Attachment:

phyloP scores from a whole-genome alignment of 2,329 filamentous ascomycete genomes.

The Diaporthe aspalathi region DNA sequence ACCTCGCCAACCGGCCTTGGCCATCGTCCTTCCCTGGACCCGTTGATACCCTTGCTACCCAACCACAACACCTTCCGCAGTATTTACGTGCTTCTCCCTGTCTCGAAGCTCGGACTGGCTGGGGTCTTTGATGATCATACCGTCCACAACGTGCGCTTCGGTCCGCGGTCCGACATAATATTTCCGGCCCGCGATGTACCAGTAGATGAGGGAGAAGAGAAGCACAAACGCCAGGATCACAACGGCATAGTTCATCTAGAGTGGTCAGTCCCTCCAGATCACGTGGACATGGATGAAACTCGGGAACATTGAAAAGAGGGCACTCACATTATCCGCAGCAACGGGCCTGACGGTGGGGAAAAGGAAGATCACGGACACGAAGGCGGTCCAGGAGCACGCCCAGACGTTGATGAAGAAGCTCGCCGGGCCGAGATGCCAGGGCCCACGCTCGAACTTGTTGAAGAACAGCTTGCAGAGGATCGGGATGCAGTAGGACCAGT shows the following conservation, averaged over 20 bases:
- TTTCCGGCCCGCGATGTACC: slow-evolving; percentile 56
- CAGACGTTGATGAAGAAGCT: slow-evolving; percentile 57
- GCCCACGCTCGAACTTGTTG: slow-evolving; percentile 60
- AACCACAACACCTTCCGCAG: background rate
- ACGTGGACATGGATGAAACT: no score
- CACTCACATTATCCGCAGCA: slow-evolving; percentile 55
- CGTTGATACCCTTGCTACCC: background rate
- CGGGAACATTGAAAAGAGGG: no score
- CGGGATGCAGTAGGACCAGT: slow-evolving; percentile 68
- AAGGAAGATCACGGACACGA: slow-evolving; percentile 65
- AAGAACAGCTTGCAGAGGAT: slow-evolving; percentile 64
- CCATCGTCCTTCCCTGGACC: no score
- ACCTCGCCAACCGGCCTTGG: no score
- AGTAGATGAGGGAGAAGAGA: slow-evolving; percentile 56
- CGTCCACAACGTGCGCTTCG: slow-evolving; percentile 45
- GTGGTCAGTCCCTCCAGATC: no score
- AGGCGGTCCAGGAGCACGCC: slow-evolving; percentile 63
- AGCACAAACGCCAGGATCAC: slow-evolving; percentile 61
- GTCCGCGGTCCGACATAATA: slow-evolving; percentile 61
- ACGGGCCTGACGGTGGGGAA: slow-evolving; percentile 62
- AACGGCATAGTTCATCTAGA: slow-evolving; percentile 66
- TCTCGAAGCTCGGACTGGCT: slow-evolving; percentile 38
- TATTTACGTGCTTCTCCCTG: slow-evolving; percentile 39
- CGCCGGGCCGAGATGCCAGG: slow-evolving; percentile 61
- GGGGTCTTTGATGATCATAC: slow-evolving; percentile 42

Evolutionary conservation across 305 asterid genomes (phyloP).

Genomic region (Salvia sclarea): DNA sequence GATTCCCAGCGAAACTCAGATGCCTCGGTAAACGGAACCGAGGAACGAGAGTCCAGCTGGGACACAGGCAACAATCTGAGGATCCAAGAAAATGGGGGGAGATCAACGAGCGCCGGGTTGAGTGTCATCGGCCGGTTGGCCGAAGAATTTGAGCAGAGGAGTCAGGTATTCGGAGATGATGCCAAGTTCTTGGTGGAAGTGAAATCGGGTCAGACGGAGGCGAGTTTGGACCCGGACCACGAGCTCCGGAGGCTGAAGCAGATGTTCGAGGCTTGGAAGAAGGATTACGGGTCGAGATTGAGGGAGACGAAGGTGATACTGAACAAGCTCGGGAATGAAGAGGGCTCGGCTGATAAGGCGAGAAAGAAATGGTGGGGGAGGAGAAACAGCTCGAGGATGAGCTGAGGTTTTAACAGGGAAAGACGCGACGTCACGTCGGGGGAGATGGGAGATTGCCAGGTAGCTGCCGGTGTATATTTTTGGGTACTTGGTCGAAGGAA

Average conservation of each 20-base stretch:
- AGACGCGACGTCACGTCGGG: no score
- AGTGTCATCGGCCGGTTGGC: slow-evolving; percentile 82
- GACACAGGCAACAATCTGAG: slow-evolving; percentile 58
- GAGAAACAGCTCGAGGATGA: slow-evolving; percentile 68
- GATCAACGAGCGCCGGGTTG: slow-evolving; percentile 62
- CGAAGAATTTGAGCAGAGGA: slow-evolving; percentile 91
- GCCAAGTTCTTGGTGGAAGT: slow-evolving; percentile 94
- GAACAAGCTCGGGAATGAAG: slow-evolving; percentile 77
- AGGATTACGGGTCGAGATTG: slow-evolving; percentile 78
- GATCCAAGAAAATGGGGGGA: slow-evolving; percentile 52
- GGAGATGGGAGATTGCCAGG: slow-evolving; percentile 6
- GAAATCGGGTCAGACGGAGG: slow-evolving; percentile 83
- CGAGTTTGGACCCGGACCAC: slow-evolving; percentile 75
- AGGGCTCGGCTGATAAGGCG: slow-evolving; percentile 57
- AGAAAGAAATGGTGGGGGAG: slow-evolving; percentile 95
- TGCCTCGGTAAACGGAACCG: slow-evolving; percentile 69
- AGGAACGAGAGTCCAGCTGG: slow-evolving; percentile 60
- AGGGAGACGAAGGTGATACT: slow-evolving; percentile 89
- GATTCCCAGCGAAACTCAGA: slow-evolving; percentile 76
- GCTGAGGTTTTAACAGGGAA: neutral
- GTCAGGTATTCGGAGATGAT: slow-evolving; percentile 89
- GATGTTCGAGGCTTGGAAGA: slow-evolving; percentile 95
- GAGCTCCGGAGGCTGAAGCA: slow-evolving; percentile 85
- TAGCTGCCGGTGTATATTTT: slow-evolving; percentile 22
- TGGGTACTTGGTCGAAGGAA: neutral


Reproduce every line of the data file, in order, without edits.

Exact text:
phyloP scores from a whole-genome alignment of 2,329 filamentous ascomycete genomes.

The Diaporthe aspalathi region DNA sequence ACCTCGCCAACCGGCCTTGGCCATCGTCCTTCCCTGGACCCGTTGATACCCTTGCTACCCAACCACAACACCTTCCGCAGTATTTACGTGCTTCTCCCTGTCTCGAAGCTCGGACTGGCTGGGGTCTTTGATGATCATACCGTCCACAACGTGCGCTTCGGTCCGCGGTCCGACATAATATTTCCGGCCCGCGATGTACCAGTAGATGAGGGAGAAGAGAAGCACAAACGCCAGGATCACAACGGCATAGTTCATCTAGAGTGGTCAGTCCCTCCAGATCACGTGGACATGGATGAAACTCGGGAACATTGAAAAGAGGGCACTCACATTATCCGCAGCAACGGGCCTGACGGTGGGGAAAAGGAAGATCACGGACACGAAGGCGGTCCAGGAGCACGCCCAGACGTTGATGAAGAAGCTCGCCGGGCCGAGATGCCAGGGCCCACGCTCGAACTTGTTGAAGAACAGCTTGCAGAGGATCGGGATGCAGTAGGACCAGT shows the following conservation, averaged over 20 bases:
- TTTCCGGCCCGCGATGTACC: slow-evolving; percentile 56
- CAGACGTTGATGAAGAAGCT: slow-evolving; percentile 57
- GCCCACGCTCGAACTTGTTG: slow-evolving; percentile 60
- AACCACAACACCTTCCGCAG: background rate
- ACGTGGACATGGATGAAACT: no score
- CACTCACATTATCCGCAGCA: slow-evolving; percentile 55
- CGTTGATACCCTTGCTACCC: background rate
- CGGGAACATTGAAAAGAGGG: no score
- CGGGATGCAGTAGGACCAGT: slow-evolving; percentile 68
- AAGGAAGATCACGGACACGA: slow-evolving; percentile 65
- AAGAACAGCTTGCAGAGGAT: slow-evolving; percentile 64
- CCATCGTCCTTCCCTGGACC: no score
- ACCTCGCCAACCGGCCTTGG: no score
- AGTAGATGAGGGAGAAGAGA: slow-evolving; percentile 56
- CGTCCACAACGTGCGCTTCG: slow-evolving; percentile 45
- GTGGTCAGTCCCTCCAGATC: no score
- AGGCGGTCCAGGAGCACGCC: slow-evolving; percentile 63
- AGCACAAACGCCAGGATCAC: slow-evolving; percentile 61
- GTCCGCGGTCCGACATAATA: slow-evolving; percentile 61
- ACGGGCCTGACGGTGGGGAA: slow-evolving; percentile 62
- AACGGCATAGTTCATCTAGA: slow-evolving; percentile 66
- TCTCGAAGCTCGGACTGGCT: slow-evolving; percentile 38
- TATTTACGTGCTTCTCCCTG: slow-evolving; percentile 39
- CGCCGGGCCGAGATGCCAGG: slow-evolving; percentile 61
- GGGGTCTTTGATGATCATAC: slow-evolving; percentile 42

Evolutionary conservation across 305 asterid genomes (phyloP).

Genomic region (Salvia sclarea): DNA sequence GATTCCCAGCGAAACTCAGATGCCTCGGTAAACGGAACCGAGGAACGAGAGTCCAGCTGGGACACAGGCAACAATCTGAGGATCCAAGAAAATGGGGGGAGATCAACGAGCGCCGGGTTGAGTGTCATCGGCCGGTTGGCCGAAGAATTTGAGCAGAGGAGTCAGGTATTCGGAGATGATGCCAAGTTCTTGGTGGAAGTGAAATCGGGTCAGACGGAGGCGAGTTTGGACCCGGACCACGAGCTCCGGAGGCTGAAGCAGATGTTCGAGGCTTGGAAGAAGGATTACGGGTCGAGATTGAGGGAGACGAAGGTGATACTGAACAAGCTCGGGAATGAAGAGGGCTCGGCTGATAAGGCGAGAAAGAAATGGTGGGGGAGGAGAAACAGCTCGAGGATGAGCTGAGGTTTTAACAGGGAAAGACGCGACGTCACGTCGGGGGAGATGGGAGATTGCCAGGTAGCTGCCGGTGTATATTTTTGGGTACTTGGTCGAAGGAA

Average conservation of each 20-base stretch:
- AGACGCGACGTCACGTCGGG: no score
- AGTGTCATCGGCCGGTTGGC: slow-evolving; percentile 82
- GACACAGGCAACAATCTGAG: slow-evolving; percentile 58
- GAGAAACAGCTCGAGGATGA: slow-evolving; percentile 68
- GATCAACGAGCGCCGGGTTG: slow-evolving; percentile 62
- CGAAGAATTTGAGCAGAGGA: slow-evolving; percentile 91
- GCCAAGTTCTTGGTGGAAGT: slow-evolving; percentile 94
- GAACAAGCTCGGGAATGAAG: slow-evolving; percentile 77
- AGGATTACGGGTCGAGATTG: slow-evolving; percentile 78
- GATCCAAGAAAATGGGGGGA: slow-evolving; percentile 52
- GGAGATGGGAGATTGCCAGG: slow-evolving; percentile 6
- GAAATCGGGTCAGACGGAGG: slow-evolving; percentile 83
- CGAGTTTGGACCCGGACCAC: slow-evolving; percentile 75
- AGGGCTCGGCTGATAAGGCG: slow-evolving; percentile 57
- AGAAAGAAATGGTGGGGGAG: slow-evolving; percentile 95
- TGCCTCGGTAAACGGAACCG: slow-evolving; percentile 69
- AGGAACGAGAGTCCAGCTGG: slow-evolving; percentile 60
- AGGGAGACGAAGGTGATACT: slow-evolving; percentile 89
- GATTCCCAGCGAAACTCAGA: slow-evolving; percentile 76
- GCTGAGGTTTTAACAGGGAA: neutral
- GTCAGGTATTCGGAGATGAT: slow-evolving; percentile 89
- GATGTTCGAGGCTTGGAAGA: slow-evolving; percentile 95
- GAGCTCCGGAGGCTGAAGCA: slow-evolving; percentile 85
- TAGCTGCCGGTGTATATTTT: slow-evolving; percentile 22
- TGGGTACTTGGTCGAAGGAA: neutral